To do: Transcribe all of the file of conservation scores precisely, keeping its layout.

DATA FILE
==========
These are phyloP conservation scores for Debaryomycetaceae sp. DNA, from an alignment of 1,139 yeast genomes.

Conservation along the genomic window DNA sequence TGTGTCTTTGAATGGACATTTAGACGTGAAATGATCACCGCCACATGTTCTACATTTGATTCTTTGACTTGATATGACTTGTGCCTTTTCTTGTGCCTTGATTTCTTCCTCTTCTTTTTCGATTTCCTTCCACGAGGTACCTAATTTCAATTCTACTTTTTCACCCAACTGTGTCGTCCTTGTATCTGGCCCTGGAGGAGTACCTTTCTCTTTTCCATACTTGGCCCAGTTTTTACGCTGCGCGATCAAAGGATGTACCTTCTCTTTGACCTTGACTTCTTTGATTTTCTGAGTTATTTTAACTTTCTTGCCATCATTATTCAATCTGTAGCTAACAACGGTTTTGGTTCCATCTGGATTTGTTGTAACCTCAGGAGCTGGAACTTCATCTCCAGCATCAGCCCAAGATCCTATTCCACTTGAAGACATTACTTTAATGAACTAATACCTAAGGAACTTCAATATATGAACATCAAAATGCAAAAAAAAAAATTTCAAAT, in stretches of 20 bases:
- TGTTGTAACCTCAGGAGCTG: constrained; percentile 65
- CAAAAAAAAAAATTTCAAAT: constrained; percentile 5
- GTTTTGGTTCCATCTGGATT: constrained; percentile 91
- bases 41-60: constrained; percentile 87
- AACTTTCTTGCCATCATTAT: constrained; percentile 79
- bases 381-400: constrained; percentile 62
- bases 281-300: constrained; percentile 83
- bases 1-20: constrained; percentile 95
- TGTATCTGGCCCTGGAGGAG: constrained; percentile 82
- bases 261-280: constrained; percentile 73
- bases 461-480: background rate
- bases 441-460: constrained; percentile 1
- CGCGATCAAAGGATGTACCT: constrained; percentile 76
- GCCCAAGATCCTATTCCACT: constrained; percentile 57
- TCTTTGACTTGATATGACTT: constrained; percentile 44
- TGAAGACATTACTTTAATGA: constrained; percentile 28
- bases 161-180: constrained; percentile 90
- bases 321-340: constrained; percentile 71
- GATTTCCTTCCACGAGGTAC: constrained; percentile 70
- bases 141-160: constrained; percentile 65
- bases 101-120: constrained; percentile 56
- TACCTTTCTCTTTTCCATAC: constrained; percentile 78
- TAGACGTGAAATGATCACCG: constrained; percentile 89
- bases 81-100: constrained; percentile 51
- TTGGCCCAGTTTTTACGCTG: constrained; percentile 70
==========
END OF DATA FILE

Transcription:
These are phyloP conservation scores for Debaryomycetaceae sp. DNA, from an alignment of 1,139 yeast genomes.

Conservation along the genomic window DNA sequence TGTGTCTTTGAATGGACATTTAGACGTGAAATGATCACCGCCACATGTTCTACATTTGATTCTTTGACTTGATATGACTTGTGCCTTTTCTTGTGCCTTGATTTCTTCCTCTTCTTTTTCGATTTCCTTCCACGAGGTACCTAATTTCAATTCTACTTTTTCACCCAACTGTGTCGTCCTTGTATCTGGCCCTGGAGGAGTACCTTTCTCTTTTCCATACTTGGCCCAGTTTTTACGCTGCGCGATCAAAGGATGTACCTTCTCTTTGACCTTGACTTCTTTGATTTTCTGAGTTATTTTAACTTTCTTGCCATCATTATTCAATCTGTAGCTAACAACGGTTTTGGTTCCATCTGGATTTGTTGTAACCTCAGGAGCTGGAACTTCATCTCCAGCATCAGCCCAAGATCCTATTCCACTTGAAGACATTACTTTAATGAACTAATACCTAAGGAACTTCAATATATGAACATCAAAATGCAAAAAAAAAAATTTCAAAT, in stretches of 20 bases:
- TGTTGTAACCTCAGGAGCTG: constrained; percentile 65
- CAAAAAAAAAAATTTCAAAT: constrained; percentile 5
- GTTTTGGTTCCATCTGGATT: constrained; percentile 91
- bases 41-60: constrained; percentile 87
- AACTTTCTTGCCATCATTAT: constrained; percentile 79
- bases 381-400: constrained; percentile 62
- bases 281-300: constrained; percentile 83
- bases 1-20: constrained; percentile 95
- TGTATCTGGCCCTGGAGGAG: constrained; percentile 82
- bases 261-280: constrained; percentile 73
- bases 461-480: background rate
- bases 441-460: constrained; percentile 1
- CGCGATCAAAGGATGTACCT: constrained; percentile 76
- GCCCAAGATCCTATTCCACT: constrained; percentile 57
- TCTTTGACTTGATATGACTT: constrained; percentile 44
- TGAAGACATTACTTTAATGA: constrained; percentile 28
- bases 161-180: constrained; percentile 90
- bases 321-340: constrained; percentile 71
- GATTTCCTTCCACGAGGTAC: constrained; percentile 70
- bases 141-160: constrained; percentile 65
- bases 101-120: constrained; percentile 56
- TACCTTTCTCTTTTCCATAC: constrained; percentile 78
- TAGACGTGAAATGATCACCG: constrained; percentile 89
- bases 81-100: constrained; percentile 51
- TTGGCCCAGTTTTTACGCTG: constrained; percentile 70